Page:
Alice in Wonderland

Lewis Carroll, Author, Lisbeth Zwerger, Illustrator
Lewis Carroll, Author, Lisbeth Zwerger, Illustrator NorthSouth $19.95 (104p) ISBN 978-0-7358-1166-9
Reviewed on: 04/03/2000
Release date: 04/01/2000
Analog Audio Cassette - 978-0-14-086219-5
Hardcover - 978-0-307-02149-6
Paperback - 448 pages - 978-0-393-09977-5
Hardcover - 126 pages - 978-0-399-22241-2
Paperback - 978-0-440-40540-5
Paperback - 978-0-460-87107-5
Paperback - 64 pages - 978-0-486-28177-3
Paperback - 64 pages - 978-0-582-52278-7
Paperback - 159 pages - 978-0-590-42035-8
Mass Market Paperbound - 978-0-671-61705-9
Hardcover - 56 pages - 978-0-7214-5676-8
Hardcover - 62 pages - 978-0-8109-1872-6
Hardcover - 978-0-86112-942-3
Analog Audio Cassette - 978-0-88646-046-4
Analog Audio Cassette - 978-0-88646-801-9
Analog Audio Cassette - 978-1-55800-676-8
Analog Audio Cassette - 978-1-55994-652-0
Hardcover - 190 pages - 978-1-56138-246-0
Analog Audio Cassette - 978-1-85549-061-1
Hardcover - 60 pages - 978-0-7651-9188-5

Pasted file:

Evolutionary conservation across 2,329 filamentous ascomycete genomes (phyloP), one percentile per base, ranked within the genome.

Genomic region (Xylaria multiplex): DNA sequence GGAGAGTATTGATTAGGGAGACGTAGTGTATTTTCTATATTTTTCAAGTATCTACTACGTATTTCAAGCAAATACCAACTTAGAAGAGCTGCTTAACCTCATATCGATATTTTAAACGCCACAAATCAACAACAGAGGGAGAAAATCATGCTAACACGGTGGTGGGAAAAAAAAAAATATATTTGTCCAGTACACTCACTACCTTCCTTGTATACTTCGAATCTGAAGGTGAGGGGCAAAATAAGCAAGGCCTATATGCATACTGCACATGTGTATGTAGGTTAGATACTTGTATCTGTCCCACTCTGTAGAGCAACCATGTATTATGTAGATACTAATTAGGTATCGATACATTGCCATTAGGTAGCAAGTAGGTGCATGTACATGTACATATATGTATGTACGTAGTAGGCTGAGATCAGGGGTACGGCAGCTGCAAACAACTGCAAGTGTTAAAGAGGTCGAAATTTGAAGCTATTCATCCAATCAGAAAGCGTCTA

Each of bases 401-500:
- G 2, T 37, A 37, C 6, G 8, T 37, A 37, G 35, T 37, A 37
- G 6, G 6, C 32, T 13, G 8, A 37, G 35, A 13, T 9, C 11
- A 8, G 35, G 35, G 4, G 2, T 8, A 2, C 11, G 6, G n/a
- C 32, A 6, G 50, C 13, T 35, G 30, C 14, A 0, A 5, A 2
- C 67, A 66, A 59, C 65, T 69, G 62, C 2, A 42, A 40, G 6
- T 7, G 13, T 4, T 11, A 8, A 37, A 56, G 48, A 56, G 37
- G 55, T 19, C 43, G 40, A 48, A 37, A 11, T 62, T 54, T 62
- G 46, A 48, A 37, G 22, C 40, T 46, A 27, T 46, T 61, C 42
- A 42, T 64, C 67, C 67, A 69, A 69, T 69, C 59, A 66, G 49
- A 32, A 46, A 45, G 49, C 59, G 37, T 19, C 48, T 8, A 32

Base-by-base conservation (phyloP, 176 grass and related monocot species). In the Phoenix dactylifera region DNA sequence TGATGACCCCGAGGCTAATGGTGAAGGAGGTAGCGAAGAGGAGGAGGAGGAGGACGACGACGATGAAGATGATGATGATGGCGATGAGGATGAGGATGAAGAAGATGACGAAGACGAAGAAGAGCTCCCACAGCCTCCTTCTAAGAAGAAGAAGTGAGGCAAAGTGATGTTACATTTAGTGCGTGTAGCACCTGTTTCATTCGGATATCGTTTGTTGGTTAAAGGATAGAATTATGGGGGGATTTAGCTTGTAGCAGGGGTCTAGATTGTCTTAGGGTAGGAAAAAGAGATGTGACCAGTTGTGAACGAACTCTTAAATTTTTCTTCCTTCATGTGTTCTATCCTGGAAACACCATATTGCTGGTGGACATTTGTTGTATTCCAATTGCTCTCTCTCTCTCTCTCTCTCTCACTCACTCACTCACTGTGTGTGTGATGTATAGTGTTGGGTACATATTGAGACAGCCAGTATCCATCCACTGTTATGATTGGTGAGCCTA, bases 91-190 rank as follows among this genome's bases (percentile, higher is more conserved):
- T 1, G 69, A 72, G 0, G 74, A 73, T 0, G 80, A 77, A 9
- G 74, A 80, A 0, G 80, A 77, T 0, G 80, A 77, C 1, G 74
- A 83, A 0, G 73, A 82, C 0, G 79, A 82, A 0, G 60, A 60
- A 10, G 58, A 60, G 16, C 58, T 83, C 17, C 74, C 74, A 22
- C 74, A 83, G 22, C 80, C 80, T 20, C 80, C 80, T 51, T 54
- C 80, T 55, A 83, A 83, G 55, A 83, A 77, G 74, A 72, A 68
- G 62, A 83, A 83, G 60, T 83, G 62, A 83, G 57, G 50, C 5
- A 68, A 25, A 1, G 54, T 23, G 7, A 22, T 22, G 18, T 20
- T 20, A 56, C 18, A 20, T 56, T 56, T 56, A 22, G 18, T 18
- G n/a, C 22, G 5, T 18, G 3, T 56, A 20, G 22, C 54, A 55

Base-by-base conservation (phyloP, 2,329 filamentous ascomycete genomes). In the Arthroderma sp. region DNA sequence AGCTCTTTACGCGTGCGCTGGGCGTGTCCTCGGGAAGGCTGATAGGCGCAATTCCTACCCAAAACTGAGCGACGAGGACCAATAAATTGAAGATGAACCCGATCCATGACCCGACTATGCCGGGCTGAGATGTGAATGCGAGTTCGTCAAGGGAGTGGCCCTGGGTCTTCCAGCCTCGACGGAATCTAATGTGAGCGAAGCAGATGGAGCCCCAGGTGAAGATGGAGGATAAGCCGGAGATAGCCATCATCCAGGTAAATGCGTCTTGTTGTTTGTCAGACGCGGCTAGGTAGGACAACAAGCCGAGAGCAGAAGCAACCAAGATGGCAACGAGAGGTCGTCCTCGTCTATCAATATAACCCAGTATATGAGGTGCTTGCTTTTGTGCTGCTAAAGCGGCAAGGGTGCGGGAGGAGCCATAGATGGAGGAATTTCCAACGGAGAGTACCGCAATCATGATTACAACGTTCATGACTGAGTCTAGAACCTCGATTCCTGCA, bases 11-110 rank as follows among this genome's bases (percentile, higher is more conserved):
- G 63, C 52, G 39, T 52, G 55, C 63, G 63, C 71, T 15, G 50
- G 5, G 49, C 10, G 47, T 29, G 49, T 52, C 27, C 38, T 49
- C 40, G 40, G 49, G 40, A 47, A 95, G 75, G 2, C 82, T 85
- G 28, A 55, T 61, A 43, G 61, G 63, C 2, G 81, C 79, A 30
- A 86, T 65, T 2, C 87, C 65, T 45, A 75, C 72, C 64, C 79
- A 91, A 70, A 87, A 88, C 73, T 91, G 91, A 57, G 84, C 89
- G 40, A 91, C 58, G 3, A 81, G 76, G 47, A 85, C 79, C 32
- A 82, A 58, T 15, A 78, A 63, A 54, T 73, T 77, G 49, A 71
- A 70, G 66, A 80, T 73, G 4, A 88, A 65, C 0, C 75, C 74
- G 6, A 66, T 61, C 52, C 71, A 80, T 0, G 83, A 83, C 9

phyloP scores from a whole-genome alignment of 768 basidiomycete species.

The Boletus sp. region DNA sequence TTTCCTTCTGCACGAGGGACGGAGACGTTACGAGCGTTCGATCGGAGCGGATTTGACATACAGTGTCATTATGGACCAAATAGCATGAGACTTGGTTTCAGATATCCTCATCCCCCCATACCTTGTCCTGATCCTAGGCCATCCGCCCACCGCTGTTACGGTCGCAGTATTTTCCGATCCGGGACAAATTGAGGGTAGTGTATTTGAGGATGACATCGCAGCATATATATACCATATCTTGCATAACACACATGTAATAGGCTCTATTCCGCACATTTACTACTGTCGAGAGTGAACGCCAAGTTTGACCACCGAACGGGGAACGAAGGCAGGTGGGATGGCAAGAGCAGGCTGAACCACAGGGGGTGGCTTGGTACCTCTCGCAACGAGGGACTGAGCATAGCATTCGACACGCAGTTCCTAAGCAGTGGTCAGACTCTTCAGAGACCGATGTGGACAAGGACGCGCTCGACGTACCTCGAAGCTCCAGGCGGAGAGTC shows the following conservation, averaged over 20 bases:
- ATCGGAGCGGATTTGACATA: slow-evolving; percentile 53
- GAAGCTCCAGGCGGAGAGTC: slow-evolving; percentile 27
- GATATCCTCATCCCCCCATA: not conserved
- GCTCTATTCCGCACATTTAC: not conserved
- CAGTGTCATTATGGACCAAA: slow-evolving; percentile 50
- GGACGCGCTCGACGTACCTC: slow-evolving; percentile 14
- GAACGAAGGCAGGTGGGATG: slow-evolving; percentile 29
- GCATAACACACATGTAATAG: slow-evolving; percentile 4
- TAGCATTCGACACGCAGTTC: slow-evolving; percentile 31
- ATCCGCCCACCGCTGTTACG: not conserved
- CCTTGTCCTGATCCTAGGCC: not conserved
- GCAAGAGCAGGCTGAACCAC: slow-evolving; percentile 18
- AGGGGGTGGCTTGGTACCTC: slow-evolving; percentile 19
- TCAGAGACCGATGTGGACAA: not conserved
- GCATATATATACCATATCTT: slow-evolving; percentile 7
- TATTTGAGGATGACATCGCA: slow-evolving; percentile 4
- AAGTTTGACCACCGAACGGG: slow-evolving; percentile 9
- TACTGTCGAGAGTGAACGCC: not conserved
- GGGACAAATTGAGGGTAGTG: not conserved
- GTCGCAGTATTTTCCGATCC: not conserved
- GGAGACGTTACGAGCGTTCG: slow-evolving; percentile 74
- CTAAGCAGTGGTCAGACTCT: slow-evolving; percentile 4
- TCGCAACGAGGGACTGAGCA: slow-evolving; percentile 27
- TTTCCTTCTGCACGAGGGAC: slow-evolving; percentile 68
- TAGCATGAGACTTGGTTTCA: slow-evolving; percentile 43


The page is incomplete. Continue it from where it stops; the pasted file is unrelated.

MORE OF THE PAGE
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Zwerger's (The Wizard of Oz) captivating cover image of the Mad Tea-Party for this edition of Carroll's 1865 tale conveys the psychological tension of the interior artwork: Alice, at the head of an elongated table with a pristine white linen cloth, stares at the pocket watch that the March Hare is about to lower into his cup of tea. The Hare, bug-eyed, gazes out at readers while the Mad Hatter to his right, wearing a hat box, fixates on a black upturned chapeau (in lieu of a place setting), and the Dormouse between them sleeps. Across the table, an empty red mug is placed in front of a vacant green chair, and a teacup and saucer trimmed in red seems to be set for the reader. The painting conveys the way in which Zwerger brilliantly manages both to invite readers into the story and to keep them at a distance. From the heroine's first appearance, as she falls down a well while chasing the White Rabbit, with a glimpse of orderly bookshelves at the upper left corner, Zwerger demonstrates the many layers to Alice's journey: a cutaway view reveals that the bulk of the other ""shelves"" are the result of rats and insects tunneling underground. The supporting cast conveys the artist's nearly sardonic perspective. The contrary caterpillar, with six of its eight arms crossed, would be at home in New York's East Village: instead of a hookah it smokes a cigarette and sips red wine, yet--unlike Sir John Tenniel's sedated counterpart--this caterpillar is lucid, defiantly staring out at an Alice (and readers) absent from the scene. Zwerger's penetrating interpretation reinvents Carroll's situations and characters and demands a rereading of the text. All ages. (Oct.)
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